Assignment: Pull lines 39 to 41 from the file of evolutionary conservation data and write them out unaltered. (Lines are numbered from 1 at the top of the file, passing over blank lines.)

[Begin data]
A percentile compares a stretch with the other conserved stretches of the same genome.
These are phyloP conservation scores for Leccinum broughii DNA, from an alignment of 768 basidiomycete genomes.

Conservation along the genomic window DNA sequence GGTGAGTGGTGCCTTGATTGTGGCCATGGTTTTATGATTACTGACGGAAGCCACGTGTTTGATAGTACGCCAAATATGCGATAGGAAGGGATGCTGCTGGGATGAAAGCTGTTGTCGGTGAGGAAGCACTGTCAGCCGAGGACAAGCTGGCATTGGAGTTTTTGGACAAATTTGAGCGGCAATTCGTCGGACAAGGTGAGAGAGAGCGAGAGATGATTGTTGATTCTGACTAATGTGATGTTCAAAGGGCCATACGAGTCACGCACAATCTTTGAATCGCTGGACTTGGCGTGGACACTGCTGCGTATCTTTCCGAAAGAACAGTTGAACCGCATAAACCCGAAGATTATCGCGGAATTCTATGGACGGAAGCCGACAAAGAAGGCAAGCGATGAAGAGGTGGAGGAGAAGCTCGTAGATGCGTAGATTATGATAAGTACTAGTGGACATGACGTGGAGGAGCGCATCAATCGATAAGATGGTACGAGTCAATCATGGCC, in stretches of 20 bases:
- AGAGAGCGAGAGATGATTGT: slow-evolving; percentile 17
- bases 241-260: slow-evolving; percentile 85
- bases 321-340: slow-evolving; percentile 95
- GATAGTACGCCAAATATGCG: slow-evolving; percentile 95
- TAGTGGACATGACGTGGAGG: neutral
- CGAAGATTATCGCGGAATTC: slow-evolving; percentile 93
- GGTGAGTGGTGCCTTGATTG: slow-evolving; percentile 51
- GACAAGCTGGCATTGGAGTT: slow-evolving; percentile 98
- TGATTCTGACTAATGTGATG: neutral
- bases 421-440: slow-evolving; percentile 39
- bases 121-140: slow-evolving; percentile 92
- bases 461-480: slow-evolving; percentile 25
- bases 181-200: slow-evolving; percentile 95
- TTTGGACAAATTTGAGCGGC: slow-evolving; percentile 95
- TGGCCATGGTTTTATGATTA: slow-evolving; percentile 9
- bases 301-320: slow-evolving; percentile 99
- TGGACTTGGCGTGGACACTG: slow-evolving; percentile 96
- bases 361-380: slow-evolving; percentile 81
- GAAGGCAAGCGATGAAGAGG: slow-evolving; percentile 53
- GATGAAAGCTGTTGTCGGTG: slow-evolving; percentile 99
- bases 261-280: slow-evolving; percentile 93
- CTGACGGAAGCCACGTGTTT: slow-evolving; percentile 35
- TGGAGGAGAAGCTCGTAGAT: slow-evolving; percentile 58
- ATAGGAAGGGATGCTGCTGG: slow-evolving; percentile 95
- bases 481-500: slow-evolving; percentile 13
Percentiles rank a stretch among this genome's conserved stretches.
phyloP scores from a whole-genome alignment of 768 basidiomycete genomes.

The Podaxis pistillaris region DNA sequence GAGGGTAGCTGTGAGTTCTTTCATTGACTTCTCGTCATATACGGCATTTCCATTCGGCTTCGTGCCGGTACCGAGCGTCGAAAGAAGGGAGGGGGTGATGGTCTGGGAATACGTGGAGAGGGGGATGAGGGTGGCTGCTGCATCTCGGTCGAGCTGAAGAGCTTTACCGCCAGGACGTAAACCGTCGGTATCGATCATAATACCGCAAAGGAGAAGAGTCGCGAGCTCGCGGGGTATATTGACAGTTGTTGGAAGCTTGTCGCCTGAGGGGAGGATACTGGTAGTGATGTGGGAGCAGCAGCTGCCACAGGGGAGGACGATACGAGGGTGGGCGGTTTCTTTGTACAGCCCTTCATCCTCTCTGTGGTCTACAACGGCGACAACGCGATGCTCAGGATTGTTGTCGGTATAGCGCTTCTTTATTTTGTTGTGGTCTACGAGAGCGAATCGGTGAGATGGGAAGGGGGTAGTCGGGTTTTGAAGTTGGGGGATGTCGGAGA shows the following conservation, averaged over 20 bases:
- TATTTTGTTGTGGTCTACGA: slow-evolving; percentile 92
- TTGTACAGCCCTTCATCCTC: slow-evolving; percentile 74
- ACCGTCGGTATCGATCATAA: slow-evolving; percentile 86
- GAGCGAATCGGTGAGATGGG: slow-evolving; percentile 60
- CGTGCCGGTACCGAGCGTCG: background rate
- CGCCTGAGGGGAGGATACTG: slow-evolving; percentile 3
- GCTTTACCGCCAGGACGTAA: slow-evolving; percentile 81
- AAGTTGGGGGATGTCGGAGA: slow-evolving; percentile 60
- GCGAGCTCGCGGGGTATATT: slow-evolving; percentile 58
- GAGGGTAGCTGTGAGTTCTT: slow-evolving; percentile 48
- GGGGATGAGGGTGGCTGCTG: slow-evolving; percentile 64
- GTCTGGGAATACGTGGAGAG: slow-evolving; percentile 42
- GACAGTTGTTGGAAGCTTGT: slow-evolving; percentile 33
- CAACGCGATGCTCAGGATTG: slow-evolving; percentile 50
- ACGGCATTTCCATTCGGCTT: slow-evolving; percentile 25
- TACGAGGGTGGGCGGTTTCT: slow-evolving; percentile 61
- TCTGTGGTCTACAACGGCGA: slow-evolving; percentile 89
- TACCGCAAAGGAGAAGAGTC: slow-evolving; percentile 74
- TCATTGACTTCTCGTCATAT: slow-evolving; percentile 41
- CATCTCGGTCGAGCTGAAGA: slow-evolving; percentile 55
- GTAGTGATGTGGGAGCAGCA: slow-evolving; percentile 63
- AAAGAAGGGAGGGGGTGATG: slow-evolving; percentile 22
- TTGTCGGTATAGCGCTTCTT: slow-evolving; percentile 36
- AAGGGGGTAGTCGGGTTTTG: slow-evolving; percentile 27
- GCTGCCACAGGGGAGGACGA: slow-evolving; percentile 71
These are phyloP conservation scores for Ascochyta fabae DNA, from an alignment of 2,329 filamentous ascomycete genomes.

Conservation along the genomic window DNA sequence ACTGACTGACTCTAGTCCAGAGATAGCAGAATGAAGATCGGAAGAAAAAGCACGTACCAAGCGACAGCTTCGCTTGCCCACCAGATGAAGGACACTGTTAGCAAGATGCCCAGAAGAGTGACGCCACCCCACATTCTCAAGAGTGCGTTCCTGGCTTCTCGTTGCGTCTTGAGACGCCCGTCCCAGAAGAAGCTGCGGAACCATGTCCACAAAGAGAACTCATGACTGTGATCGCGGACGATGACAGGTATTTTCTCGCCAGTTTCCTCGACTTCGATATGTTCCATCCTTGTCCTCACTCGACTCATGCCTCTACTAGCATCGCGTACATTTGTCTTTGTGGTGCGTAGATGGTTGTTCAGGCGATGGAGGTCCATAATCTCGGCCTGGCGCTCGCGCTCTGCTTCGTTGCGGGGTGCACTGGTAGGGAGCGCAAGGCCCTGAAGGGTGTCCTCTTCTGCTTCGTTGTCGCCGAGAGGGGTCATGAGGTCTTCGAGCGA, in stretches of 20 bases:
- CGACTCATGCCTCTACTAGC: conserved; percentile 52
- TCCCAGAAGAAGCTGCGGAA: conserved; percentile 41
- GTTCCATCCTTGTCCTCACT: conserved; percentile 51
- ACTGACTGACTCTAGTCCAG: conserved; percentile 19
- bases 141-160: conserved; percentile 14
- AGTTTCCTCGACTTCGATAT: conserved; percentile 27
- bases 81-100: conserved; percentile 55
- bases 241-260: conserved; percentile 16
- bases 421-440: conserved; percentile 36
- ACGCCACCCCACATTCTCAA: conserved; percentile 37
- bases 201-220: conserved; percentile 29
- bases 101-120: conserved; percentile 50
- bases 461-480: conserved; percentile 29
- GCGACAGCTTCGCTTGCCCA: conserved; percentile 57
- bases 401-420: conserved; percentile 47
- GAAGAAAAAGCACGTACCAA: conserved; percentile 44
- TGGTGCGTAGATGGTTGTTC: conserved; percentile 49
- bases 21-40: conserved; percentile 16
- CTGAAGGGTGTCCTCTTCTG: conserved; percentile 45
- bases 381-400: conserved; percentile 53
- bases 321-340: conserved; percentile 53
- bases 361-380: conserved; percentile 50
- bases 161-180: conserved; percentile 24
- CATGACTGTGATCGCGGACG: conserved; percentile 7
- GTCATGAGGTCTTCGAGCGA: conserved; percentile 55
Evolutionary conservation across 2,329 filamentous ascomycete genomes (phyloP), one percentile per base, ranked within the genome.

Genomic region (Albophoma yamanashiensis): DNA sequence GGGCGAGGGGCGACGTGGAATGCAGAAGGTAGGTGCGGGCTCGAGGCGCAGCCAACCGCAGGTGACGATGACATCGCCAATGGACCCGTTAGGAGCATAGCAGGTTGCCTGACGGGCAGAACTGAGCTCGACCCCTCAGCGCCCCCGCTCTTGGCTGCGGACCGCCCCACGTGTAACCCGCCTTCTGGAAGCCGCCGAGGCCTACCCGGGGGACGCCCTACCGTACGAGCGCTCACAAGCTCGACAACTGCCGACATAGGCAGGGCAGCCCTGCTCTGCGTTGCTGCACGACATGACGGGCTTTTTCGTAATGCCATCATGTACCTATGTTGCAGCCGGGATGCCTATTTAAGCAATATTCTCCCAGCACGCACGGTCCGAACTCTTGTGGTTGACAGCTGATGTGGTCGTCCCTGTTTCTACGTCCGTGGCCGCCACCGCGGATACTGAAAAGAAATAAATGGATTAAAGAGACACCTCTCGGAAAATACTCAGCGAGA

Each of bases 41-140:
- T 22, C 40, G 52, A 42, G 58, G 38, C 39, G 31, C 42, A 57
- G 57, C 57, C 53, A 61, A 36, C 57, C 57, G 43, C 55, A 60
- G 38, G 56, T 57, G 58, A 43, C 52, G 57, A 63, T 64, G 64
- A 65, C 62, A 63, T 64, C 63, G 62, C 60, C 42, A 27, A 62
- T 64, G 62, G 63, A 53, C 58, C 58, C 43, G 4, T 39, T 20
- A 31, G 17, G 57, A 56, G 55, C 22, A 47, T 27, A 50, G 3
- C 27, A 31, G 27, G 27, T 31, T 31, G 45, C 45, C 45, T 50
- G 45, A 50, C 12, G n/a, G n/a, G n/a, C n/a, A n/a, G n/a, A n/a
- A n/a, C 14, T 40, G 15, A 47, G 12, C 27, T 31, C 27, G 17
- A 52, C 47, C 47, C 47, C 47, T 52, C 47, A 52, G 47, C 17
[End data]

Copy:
- AAGTTGGGGGATGTCGGAGA: slow-evolving; percentile 60
- GCGAGCTCGCGGGGTATATT: slow-evolving; percentile 58
- GAGGGTAGCTGTGAGTTCTT: slow-evolving; percentile 48